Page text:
In The News


2016-03-01 | FBI Can Use Dead Suspects' Fingerprints To Open iPhones -- It Might Be Cops' Best Bet
Marina Medvin, owner of Medvin Law, told me that though 4th Amendment privacy protections could cause an issue for a living person, ”once you are dead, you don’t have legal standing to assert a 4th Amendment privacy violation”. “Stated more simply: Your privacy wasn’t violated, because you are dead. And you can’t stand before the court to assert such a concept, because you are dead. And your family can’t assert it on your behalf because the 4th Amendment cannot be invoked on behalf of someone else; it’s a personal privacy protection,” Medvin added. The FBI would have to move fast to unlock the device, however. Any iPhone that hasn’t been opened with a fingerprint within 48 hours requires a passcode be entered. But as Medvin noted, it would be hard for anyone to contest a search of someone’s device when they’re deceased, so police could act swiftly without fear of a legal challenge.

2016-02-24 | Getting More from Trace DNA from Fingernails
Based on the results, a protocol was developed that was applied to scratchings, wherein females scratched male volunteers on the forearm using a set amount of force, and scratchings were processed using the most effective procedures. The prevalence of cell loss or cross contamination using certain nail processing techniques was also examined, as was cell loss and cross contamination during nail transport and the influence of nail polish. Overall, this study identified strengths and weaknesses in each step of fingernail evidence processing.

2016-02-24 | Bite-mark recommendation raises tougher questions
Their work — several studies that found the science behind bite-mark analysis unsound — helped lay the foundation for a landmark recommendation by the Texas Forensic Science Commission to ban the form of evidence from being used in the courtroom.

2016-02-24 | Can New Nebraska State Patrol Crime Lab Reduce "Frustrating" Evidence Delays?
“I think the numbers speak for themselves,” Beadle said. “I don't know why it's taken this long, because this is so important,” agreeing the delays impact hundreds of cases annually. The state patrol’s leadership said they are aware of the concerns, and look to efficiencies and new technology at the lab to improve turnaround time for evidence processing.

2016-02-20 | Texas becomes first state to recommend banning bite mark analysis
"We believe this is the reason why several folks who have previously been convicted on the basis of bite mark evidence have been exonerated," said Dr. Harvey Kessler, a Commissioner for the Texas Forensic Science Commission. "They were able to go back and test the DNA and show that their DNA didn't match the DNA that was in the bite mark." At least two dozen men nationwide convicted or charged with murder or rape based on bite marks have been exonerated since 2000.

2016-02-20 | Scientists Sue State Police Over 'Pro-Prosecution' DNA Lab
The three scientists said that had the system remained in place, it would have exonerated "a small percentage" of suspects who were convicted using evidence involving scenes with mixed genetic material. "There are people that are very pro-prosecution. They were putting pressure on scientists to reach conclusions that were not scientifically valid," their lawyer, John Bailey, said Friday. "That's what my clients were objecting to."

2016-02-19 | NYC Doctor Says She Lost Job after Questioning DNA Technique
Dr. Marina Stajic said she was told she could either retire or be fired from her job as a laboratory director in April 2015. She says she was perceived as an adversary because of her position on the use of the DNA profiling technique known as low copy number, which critics have argued is unreliable and should not be used in court.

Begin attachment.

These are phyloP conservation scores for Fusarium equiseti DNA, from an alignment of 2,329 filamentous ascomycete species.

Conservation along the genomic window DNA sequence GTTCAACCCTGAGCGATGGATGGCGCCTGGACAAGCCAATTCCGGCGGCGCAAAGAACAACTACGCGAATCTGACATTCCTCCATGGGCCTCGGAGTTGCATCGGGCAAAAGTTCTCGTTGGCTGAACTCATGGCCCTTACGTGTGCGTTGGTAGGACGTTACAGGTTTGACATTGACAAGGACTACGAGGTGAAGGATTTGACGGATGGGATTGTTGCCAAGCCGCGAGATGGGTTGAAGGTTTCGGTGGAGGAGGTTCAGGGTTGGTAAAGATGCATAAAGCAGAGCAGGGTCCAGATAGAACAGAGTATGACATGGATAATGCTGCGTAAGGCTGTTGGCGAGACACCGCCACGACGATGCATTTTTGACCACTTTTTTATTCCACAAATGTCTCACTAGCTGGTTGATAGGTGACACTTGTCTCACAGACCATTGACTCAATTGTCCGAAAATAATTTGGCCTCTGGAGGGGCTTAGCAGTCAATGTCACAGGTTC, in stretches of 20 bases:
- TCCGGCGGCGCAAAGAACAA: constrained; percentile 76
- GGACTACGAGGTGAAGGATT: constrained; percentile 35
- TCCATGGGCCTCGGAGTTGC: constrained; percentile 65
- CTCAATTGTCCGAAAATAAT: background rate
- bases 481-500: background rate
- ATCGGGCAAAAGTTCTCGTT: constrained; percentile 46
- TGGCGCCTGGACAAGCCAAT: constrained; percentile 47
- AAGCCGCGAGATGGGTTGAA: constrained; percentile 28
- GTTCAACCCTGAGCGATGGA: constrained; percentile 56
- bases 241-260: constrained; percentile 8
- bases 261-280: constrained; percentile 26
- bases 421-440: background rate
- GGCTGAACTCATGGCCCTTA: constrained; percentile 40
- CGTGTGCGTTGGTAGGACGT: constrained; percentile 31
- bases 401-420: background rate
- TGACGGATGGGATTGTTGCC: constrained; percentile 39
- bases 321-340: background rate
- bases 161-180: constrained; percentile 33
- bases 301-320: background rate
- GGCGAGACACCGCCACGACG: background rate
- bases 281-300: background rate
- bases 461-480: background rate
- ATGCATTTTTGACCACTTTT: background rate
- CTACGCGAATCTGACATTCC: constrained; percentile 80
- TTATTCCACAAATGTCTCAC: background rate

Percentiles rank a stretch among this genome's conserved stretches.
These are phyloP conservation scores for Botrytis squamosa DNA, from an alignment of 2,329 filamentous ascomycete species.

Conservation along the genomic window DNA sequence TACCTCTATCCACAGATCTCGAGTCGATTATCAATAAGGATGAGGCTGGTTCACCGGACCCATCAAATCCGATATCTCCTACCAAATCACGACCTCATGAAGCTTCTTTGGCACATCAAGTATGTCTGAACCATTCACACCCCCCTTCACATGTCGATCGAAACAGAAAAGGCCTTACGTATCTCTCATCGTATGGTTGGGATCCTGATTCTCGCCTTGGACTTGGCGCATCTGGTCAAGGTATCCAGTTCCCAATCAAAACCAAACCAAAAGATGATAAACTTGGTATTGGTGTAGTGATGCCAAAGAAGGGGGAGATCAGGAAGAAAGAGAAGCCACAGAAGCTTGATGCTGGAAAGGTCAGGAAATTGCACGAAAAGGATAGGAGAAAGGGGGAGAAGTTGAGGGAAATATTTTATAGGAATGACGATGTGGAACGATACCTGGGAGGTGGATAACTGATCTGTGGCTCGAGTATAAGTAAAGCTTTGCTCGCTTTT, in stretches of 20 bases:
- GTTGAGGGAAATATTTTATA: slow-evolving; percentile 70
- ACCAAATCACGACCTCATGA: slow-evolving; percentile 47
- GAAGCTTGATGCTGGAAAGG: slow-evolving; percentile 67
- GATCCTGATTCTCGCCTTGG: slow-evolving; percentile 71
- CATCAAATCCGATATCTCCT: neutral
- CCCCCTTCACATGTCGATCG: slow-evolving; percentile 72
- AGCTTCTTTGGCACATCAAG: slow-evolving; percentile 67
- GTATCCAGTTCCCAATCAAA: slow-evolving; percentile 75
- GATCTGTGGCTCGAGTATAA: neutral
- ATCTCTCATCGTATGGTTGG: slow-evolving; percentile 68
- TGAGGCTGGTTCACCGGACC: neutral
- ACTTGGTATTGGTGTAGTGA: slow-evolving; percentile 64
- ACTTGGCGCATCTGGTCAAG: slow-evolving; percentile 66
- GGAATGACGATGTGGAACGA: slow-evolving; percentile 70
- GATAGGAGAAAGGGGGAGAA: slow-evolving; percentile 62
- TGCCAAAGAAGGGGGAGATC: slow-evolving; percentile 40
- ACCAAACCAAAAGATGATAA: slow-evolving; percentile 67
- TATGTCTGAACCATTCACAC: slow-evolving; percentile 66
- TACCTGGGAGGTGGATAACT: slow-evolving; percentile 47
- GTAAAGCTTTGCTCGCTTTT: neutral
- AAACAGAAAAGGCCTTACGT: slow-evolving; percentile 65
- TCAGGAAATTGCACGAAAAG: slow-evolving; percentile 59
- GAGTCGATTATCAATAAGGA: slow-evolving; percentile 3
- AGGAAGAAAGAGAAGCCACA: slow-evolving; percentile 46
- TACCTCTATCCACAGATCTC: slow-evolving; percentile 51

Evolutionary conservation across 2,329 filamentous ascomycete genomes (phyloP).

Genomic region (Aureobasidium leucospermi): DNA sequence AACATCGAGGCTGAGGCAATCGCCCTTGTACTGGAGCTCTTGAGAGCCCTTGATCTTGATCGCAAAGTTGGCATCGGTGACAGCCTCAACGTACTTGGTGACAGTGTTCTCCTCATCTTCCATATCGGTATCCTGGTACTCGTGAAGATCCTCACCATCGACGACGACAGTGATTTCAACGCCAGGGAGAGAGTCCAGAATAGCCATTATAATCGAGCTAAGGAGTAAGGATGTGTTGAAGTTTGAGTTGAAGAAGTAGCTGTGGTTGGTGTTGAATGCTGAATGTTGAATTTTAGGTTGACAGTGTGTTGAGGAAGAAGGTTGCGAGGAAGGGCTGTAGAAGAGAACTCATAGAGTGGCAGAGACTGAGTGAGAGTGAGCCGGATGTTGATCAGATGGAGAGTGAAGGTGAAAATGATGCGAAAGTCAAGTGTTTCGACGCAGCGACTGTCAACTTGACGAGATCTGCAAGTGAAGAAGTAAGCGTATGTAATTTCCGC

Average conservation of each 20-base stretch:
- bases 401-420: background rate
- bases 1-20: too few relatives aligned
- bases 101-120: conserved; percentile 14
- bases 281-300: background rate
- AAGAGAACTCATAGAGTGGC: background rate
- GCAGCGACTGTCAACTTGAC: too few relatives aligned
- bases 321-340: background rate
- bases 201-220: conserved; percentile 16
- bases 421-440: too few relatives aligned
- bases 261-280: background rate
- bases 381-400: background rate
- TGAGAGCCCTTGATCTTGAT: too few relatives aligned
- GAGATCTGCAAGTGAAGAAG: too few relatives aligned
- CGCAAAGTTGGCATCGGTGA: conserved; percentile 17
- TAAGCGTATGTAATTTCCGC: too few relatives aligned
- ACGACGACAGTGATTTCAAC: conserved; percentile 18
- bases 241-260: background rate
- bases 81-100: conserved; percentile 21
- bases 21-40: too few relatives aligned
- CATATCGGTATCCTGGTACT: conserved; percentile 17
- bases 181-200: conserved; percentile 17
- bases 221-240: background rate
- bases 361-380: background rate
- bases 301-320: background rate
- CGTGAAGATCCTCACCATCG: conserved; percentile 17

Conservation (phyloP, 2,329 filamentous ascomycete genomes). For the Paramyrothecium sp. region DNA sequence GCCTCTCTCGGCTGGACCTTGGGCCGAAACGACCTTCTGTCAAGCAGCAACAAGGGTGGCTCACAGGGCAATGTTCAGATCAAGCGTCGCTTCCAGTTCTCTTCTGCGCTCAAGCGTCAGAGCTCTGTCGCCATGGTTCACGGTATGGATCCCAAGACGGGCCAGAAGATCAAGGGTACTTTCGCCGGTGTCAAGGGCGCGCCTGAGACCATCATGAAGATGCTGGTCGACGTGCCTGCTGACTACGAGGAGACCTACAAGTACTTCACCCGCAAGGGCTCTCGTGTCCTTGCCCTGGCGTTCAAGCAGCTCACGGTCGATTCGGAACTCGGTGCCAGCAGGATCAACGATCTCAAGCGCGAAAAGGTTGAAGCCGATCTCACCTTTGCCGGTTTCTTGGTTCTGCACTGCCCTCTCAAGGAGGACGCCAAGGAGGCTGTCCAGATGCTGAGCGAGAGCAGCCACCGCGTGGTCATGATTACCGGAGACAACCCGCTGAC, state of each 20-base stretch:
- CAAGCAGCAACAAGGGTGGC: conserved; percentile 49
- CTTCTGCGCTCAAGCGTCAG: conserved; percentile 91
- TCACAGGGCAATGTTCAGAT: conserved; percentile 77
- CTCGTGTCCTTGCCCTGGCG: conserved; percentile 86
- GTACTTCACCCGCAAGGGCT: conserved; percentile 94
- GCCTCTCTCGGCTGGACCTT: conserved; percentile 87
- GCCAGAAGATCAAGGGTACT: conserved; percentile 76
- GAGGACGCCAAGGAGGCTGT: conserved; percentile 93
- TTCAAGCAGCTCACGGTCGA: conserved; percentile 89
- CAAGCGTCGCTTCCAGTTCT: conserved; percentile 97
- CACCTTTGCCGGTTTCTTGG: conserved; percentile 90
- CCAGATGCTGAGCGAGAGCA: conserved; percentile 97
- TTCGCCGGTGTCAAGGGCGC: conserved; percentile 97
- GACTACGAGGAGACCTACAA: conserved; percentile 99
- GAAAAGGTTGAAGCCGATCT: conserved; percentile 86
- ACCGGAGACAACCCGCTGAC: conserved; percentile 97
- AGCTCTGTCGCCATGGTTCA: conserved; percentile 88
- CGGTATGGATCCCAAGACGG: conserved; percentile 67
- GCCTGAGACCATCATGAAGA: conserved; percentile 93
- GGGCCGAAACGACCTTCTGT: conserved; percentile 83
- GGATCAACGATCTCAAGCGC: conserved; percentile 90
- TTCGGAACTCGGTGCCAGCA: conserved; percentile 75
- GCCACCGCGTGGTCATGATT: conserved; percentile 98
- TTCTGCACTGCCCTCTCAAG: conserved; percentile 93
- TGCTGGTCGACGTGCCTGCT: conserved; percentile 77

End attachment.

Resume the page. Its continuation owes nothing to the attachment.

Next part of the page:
2016-02-19 | After A Years-Long Fight, With DNA Evidence At The Center, Ronjon Cameron Is Free
DNA testing has earned a reputation as a powerful tool to solve crimes and to exonerate the innocent. In fact, it’s often referred to as the “gold standard” for cases. But because of its sway over jurors, the results of DNA testing can also be misused. The state’s highest court recently ruled that’s what happened to Ronjon Cameron, of Pittsfield. Cameron had spent the last 12 years in prison after being convicted on charges of rape. At the end of October 2015, the Supreme Judicial Court overturned his conviction and ordered a new trial.

2016-02-19 | Serial Burglars: Part 1 - Fingerprint backlog contributing to Austin's #1 crime
Last year Austin Police said there were 4,983 cases of burglaries, 3,285 of those cases were home burglaries. "Burglary is definitely an issue," Lt. Jason Staniszewski, Austin Police Burglary Unit, said. "They (serial burglars) basically keep going until they get caught." Lt. Staniszewski said serial burglars are responsible for a large portion of property crimes. "The important thing is that we do identify a serial burglar or a serial criminal and do what we can to get him off the streets so there are less victims," he said. At the department's forensics lab, six latent fingerprint examiners painstakingly work to match prints. Each examiner can review about 28 sets of prints each month but getting to fingerprints recently found at a crime scene can take six months even a year. That's because the department's backlog sits at 1,487.

2016-02-17 | Forensic Imaging Sheds Light on Footwear Analysis
Lead author Dr. James Sharp, of the University of Nottingham, used cameras positioned underneath a transparent sheet of material to image the shoes as they hit the ground. The team then created detailed images of the ridges on the soles of shoes and the exact interactions with the floor—possibly the most detailed of its kind. Traditional FTIR maps only made imprints of bare feet.

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